CHARLESTON, W.Va. — Guided hikes in nine state parks and natural areas in West Virginia are being hosted on January 1, 2024, as part of a nationwide outdoor recreation initiative instituted by America's State Parks.
Hailing the opportunity to start the new year with an outdoor adventure, Brett McMillion, director of the W.Va. Division of Natural Resources, said he's looking forward to increased exploration of West Virginia.
"I’m looking forward to a year filled with exploration, appreciation for our great outdoors, and endless adventures in Almost Heaven," McMillion said.
"These hikes are a fantastic opportunity to start a new tradition with friends and family. ”
Participants are encouraged to dress for the weather, to wear appropriate footwear, and to bring water and a snack. While trekking poles or a walking stick are helpful, they are not required. Hikers should arrive 10-15 minutes before the scheduled time.
Blackwater Falls State Park
10:30 a.m. / Meet in the Blackwater Falls Lodge lobby and explore sections of three park trails with naturalist Paulita Cousin. Experience the beauty of the forest with interpretive stops along the way. Leashed dogs are welcome. The hike is approximately two miles or 90 minutes.
Bluestone State Park
10 a.m. / Mary Ingles Trail - Meet park naturalist Jonathan Lipscomb at the Pits parking area for an easy hike along this scenic and historic trail. The trail is an out-and-back trail that travels four miles.
1 p.m. / Eagle Point Trail - Meet park naturalist Jonathan Lipscomb at the overlook on the park road between the office and WV-20. The challenging hike ascends one mile to an overlook of the New and Bluestone rivers. The hike is not recommended for pets and young children. Hiking boots are recommended.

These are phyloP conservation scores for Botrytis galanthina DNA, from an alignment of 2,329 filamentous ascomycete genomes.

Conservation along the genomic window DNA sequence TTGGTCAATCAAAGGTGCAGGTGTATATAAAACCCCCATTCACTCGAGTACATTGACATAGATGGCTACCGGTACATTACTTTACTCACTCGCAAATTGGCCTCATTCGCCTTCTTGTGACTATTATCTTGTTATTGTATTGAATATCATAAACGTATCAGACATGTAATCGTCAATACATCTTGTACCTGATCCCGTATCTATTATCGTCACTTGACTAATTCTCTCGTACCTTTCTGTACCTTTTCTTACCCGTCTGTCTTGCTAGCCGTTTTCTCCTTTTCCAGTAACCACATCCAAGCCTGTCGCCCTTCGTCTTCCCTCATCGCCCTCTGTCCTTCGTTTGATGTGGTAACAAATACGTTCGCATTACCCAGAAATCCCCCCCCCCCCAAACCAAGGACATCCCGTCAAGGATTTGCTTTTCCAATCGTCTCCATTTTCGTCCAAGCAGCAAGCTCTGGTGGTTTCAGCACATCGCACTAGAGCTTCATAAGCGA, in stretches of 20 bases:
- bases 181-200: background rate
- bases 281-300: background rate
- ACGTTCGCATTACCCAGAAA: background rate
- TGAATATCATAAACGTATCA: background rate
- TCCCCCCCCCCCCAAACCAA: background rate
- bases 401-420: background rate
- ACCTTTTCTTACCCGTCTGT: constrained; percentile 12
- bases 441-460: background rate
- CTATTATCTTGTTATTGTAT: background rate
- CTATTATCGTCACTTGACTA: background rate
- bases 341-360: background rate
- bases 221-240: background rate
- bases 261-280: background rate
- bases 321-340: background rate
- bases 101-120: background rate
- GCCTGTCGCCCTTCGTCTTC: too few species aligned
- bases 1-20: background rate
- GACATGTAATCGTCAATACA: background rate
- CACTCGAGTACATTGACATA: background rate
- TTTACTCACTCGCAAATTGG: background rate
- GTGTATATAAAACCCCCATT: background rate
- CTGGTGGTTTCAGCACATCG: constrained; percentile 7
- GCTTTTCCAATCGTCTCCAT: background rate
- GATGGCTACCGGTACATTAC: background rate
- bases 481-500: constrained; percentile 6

Cacapon Resort State Park
10 a.m. / Meet park naturalists Valerie Chaney and Allen Miller at the nature center for a brisk wintry walk. Sturdy shoes, water, and a snack are recommended.
Cass Scenic Railroad State Park
1 p.m. / Meet at the Cass visitor’s center to set out for a three-mile round on the Greenbrier River Trail. Good walking shoes or boots and layers of wear for winter walking are recommended.
Cedar Creek State Park
10 a.m. / Hikers should report to the barn building near the campground entrance for a one-mile, one-hour trek on the Two-Run Trail to the North Boundary Trail. The terrain is moderately challenging with hill sections. Warm clothes and boots are recommended.
Forks-of-Coal Natural Area
Noon / Meet at the Claudia Workman Wildlife Education Center to explore one of the state's newest trail networks. Hot chocolate and cookies will be provided after the hike.
Kanawha State Forest
1 p.m. / Meet at the headquarters for an easy walk on the Salamander Trail, a 0.3-mile wheelchair-accessible interpretive loop.
1 p.m. / Meet at the headquarters for a two-mile, easy-to-moderately challenging hike on the CCC Snipe Trail and Shrewsbury Hollow Road.
1 p.m. / Meet at the headquarters for a moderately challenging three-mile hike through old-growth forest on the Wall Fork or Hoffman Hollow interpretive trails.
1 p.m. / Meet at the headquarters for a two-mile moderate-to-difficult hike to Overlook Rock.
1 p.m. / Meet at the headquarters for a moderate-to-difficult forest loop hike of approximately six miles along Davis Creek, Middle Ridge, Mossy Rock, and CCC Snipe trails.
Pipestem Resort State Park
1 p.m. / This easy hike begins at the park golf course pro shop and follows the cart path from holes one through nine.
Tygart Lake State Park
10 a.m. / Meet at the park campground and join naturalist Jacob Jackson for a two-mile round trip hike on the School Bus Loop Trail.
West Virginia’s state parks and forests are vacation destinations for more than seven million visitors annually. The state park system includes 36 parks, nine forests, and three rail trails. The W.Va. Division of Natural Resources, a division of the W.Va. Department of Commerce, manages the parks. Find out more at WVStateParks.com.
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